Foot & Ankle Injuries
There are many different types of toe, foot, and ankle trauma that we treat. We have computerized x-ray equipment on site to help evaluate these. We also frequently have same day appointments available. Save yourself a huge ER bill and come see us instead for a fraction of the price. Types of injuries that occur include:
- Fracture is the medical term for a broken bone. Most commonly these occur to toes, metatarsals, or ankles, but can happen to any bone.
- A sprain is a torn ligament. Ankle sprains are by far the most common injury and about 2 million Americans suffer from these per year!
- A contusion is bruising of soft tissues or bones. If a collection of blood forms in the soft tissues it is called a hematoma.
- Torn tendons. Torn or ruptured tendons, most commonly the Achilles, peroneal, or posterior tibial tendons.
- Tendonitis or tendinitis. Inflammation and pain around tendons are a common problem.
Causes of Foot & Ankle Injuries
- Fractures can occur for many reasons which may include motor vehicle accidents, falling from a height or off a ladder, twisting the foot or ankle in an unusual direction, sports injuries, or stubbing that pinky toe in the middle of the night on the dresser. A special type of fracture called a stress fracture frequently occurs in long distance runners or people with weaker bones from osteoporosis or osteopenia.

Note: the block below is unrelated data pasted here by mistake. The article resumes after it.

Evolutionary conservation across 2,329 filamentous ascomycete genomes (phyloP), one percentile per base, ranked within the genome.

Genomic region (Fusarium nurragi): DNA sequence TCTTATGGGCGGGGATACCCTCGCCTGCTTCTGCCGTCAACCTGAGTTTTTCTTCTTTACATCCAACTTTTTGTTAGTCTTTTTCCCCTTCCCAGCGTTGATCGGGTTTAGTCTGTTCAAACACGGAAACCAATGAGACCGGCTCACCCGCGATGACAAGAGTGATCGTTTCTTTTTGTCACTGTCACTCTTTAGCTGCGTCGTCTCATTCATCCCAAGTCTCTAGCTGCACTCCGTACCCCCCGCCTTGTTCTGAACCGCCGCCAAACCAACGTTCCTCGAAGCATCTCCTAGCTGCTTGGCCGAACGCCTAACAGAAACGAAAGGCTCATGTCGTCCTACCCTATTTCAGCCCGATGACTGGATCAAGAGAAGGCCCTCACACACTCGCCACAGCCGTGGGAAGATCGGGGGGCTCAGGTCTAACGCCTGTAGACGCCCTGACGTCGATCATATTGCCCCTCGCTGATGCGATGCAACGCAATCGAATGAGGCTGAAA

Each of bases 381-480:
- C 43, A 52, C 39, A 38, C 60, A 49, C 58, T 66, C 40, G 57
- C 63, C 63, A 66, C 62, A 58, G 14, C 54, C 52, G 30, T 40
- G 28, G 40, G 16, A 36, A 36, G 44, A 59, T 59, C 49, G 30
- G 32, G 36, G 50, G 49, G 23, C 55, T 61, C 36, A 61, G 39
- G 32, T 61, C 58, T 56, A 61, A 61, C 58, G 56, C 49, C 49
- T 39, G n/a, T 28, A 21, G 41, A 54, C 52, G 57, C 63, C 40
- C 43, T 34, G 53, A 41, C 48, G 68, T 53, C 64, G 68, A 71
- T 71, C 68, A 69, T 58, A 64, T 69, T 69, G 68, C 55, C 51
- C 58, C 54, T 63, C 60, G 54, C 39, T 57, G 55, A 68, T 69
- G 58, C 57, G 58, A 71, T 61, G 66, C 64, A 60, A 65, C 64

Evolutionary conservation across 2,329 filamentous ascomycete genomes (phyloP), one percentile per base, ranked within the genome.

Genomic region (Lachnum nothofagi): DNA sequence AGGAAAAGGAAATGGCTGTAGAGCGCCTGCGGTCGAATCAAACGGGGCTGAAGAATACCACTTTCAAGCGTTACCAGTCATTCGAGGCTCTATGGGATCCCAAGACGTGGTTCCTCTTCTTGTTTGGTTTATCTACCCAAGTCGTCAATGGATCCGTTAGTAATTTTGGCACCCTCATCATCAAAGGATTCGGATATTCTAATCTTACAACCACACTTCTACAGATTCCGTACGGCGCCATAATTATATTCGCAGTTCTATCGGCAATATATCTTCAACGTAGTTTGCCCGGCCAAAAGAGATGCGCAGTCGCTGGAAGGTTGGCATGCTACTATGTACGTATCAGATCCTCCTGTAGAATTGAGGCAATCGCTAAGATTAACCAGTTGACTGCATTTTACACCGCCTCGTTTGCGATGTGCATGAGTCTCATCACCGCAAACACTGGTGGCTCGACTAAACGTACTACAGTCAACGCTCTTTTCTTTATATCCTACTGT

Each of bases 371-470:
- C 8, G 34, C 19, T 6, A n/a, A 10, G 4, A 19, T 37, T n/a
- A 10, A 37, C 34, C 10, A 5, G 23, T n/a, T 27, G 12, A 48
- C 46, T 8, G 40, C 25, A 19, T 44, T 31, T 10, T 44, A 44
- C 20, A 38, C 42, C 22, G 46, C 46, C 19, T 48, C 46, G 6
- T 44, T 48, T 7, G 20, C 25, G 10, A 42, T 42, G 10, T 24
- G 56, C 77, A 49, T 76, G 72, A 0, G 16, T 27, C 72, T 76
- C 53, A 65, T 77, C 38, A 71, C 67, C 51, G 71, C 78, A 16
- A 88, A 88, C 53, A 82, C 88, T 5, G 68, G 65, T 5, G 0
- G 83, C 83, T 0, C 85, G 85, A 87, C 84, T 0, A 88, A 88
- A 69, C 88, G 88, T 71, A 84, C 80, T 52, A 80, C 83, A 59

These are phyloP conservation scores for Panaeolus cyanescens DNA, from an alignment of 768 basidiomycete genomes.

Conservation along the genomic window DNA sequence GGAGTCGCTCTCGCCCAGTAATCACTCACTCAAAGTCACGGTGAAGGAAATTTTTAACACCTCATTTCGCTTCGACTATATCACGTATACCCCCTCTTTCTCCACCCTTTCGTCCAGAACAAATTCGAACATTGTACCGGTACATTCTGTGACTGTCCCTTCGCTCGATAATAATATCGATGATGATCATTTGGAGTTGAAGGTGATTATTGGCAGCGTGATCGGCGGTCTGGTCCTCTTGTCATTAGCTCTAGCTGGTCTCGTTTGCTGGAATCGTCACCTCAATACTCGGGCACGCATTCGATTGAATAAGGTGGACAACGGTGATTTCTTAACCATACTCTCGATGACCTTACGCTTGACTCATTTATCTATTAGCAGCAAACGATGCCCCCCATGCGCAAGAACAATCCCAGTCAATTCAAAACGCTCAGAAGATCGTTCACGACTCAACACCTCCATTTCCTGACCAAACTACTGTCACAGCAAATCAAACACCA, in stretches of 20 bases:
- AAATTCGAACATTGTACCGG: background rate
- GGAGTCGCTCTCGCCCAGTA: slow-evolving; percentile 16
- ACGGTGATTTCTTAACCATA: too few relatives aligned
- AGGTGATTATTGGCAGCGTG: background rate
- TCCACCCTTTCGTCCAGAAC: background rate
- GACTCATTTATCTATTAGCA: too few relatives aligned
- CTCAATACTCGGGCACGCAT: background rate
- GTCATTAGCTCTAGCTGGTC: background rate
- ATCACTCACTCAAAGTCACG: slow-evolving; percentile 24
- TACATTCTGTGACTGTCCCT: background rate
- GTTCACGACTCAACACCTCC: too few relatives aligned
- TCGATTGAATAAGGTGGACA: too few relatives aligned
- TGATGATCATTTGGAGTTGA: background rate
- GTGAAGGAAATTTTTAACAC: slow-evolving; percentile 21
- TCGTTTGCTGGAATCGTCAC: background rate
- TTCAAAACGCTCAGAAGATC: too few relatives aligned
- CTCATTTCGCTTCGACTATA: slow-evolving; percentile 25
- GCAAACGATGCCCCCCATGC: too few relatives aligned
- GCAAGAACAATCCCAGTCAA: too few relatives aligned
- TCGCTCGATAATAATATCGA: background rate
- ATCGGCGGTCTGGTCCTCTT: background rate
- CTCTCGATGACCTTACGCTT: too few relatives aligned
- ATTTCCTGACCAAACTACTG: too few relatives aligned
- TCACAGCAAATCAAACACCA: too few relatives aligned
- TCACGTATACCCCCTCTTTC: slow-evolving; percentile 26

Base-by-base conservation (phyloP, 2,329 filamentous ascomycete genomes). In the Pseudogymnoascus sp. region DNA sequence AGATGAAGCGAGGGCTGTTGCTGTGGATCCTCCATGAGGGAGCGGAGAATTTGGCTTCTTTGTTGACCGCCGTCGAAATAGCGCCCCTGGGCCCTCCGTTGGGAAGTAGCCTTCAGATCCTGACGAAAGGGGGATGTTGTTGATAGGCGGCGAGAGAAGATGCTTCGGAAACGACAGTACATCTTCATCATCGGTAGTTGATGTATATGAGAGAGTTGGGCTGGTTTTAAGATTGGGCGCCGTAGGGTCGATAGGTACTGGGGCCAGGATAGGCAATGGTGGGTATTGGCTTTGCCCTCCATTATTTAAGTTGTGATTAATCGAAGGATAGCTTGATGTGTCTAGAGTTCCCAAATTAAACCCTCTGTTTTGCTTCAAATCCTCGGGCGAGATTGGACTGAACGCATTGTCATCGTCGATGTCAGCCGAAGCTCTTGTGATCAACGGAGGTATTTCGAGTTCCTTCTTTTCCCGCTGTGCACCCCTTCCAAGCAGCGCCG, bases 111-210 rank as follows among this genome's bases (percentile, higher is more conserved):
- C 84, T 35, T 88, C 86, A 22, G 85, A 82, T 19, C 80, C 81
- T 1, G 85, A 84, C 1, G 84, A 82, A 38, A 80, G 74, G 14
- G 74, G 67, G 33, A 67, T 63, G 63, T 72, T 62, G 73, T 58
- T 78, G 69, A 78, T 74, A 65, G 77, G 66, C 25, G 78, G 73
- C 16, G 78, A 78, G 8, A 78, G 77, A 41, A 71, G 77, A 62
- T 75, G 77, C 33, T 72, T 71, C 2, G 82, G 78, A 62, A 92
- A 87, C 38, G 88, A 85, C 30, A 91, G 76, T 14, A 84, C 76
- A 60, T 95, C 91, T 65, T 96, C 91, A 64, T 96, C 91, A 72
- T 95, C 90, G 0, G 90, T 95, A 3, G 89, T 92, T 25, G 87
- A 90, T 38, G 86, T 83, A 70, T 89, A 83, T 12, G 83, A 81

- Ankle sprains usually happen by rolling the ankle inward from stepping on an uneven surface.
- Contusions are usually from striking the foot against something hard or dropping a heavy object on top of the foot.
- Torn tendons can happen acutely during running or jumping, but may also happen slowly over time from chronic tendonitis that weakens the tendon fibers.
- Tendonitis is frequently seen as an overuse injury in athlete’s, but can occur for unknown reasons as well.
Symptoms of Foot & Ankle Injury
- Bruising (called ecchymosis) is seen with most acute injuries such as fractures, sprains, and contusions. Sometimes it takes several days for the bruising to occur and a week or longer for it to resolve. It often migrates to uninjured areas as the healing process progresses.
- Swelling (called edema) is usually seen to a varying extent depending on the type of injury. Tendonitis may have very subtle, barely noticeable swelling.
- Pain usually occurs to varying degrees. There is a common misconception that if a person has broken their foot or ankle that they can’t walk on it. This is not true. This completely depends on the person’s pain tolerance and nature of the fracture. We have seen individuals walk on multiple broken bones for days or weeks before seeking attention.
- Difficulty walking, limping, or complete inability to bear weight may occur.
- Open cuts in the skin (called laceration) may indicate an open compound fracture and require urgent attention.
- Feeling or hearing an audible “popping” sound at the time of injury can indicate a ruptured tendon or broken bone.
Treatment of Toe, Foot, & Ankle Injuries
X-rays will often be done to evaluate for bone injury versus soft tissue injury. Sometimes more advanced imaging such as an MRI or CT scan may be ordered if x-rays are inconclusive. Your podiatrist will then tailor a specific treatment plan depending on the type of injury you have. Standard R.I.C.E. therapy is usually helpful for most injuries. This includes: